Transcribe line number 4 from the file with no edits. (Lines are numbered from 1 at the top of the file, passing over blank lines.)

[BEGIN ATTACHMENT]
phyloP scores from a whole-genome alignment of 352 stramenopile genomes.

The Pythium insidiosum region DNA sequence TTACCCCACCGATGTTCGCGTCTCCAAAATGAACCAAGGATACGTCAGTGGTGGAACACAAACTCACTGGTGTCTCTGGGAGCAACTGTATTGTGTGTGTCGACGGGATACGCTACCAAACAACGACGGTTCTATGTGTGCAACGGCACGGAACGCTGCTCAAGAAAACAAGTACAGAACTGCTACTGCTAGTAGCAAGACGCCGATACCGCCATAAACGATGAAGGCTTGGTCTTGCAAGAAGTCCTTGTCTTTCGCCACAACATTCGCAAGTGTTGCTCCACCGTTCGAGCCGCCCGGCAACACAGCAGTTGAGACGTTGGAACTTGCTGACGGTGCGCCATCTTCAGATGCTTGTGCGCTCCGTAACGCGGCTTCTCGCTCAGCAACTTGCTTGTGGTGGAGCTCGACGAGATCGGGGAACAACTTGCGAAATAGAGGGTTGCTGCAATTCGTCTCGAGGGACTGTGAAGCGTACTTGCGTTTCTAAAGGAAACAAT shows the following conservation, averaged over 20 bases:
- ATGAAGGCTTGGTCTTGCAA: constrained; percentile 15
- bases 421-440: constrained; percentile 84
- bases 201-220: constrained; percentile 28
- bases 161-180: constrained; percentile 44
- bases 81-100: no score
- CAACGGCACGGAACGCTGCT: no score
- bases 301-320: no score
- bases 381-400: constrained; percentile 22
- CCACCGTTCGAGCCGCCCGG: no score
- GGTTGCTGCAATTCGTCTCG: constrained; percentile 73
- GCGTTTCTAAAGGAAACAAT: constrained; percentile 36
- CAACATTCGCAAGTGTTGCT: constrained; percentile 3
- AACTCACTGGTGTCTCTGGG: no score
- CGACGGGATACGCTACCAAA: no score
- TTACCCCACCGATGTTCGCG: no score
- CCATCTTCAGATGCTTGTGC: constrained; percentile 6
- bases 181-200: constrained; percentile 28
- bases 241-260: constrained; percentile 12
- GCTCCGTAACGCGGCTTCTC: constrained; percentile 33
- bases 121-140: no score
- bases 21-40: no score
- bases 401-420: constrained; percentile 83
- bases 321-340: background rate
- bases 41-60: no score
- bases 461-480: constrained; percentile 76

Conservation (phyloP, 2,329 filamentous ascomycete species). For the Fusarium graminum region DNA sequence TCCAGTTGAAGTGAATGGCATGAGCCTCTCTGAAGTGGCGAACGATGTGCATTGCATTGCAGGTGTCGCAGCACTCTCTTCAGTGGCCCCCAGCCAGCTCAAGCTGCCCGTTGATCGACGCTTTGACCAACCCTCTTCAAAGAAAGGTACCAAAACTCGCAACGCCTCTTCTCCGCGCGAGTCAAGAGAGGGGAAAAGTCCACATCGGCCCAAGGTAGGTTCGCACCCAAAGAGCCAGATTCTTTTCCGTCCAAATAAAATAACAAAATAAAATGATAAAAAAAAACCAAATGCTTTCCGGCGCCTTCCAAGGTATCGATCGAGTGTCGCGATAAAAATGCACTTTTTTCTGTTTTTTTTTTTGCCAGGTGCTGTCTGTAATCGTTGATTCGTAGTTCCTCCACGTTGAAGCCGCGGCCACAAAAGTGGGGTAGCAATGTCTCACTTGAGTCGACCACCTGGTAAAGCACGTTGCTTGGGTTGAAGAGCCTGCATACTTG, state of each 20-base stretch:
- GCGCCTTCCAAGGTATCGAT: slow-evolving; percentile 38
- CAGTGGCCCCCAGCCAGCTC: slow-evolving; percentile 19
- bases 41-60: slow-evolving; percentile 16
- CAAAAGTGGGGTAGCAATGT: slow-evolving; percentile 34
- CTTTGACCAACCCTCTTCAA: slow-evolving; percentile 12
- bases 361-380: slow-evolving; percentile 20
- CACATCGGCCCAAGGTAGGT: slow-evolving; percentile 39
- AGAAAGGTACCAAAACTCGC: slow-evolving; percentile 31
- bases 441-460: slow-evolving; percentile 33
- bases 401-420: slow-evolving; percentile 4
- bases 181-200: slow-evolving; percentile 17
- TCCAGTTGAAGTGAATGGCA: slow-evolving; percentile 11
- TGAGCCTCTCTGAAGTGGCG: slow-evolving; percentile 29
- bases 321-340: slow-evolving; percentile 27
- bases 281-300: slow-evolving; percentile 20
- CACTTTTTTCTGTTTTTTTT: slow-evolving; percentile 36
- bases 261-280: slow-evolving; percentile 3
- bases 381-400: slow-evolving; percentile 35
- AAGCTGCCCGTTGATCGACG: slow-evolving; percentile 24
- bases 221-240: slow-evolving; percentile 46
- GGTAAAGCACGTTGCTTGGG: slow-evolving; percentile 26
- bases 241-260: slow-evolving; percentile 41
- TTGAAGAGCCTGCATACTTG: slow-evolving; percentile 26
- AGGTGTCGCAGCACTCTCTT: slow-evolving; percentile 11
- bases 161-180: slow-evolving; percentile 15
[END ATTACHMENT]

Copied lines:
- bases 421-440: constrained; percentile 84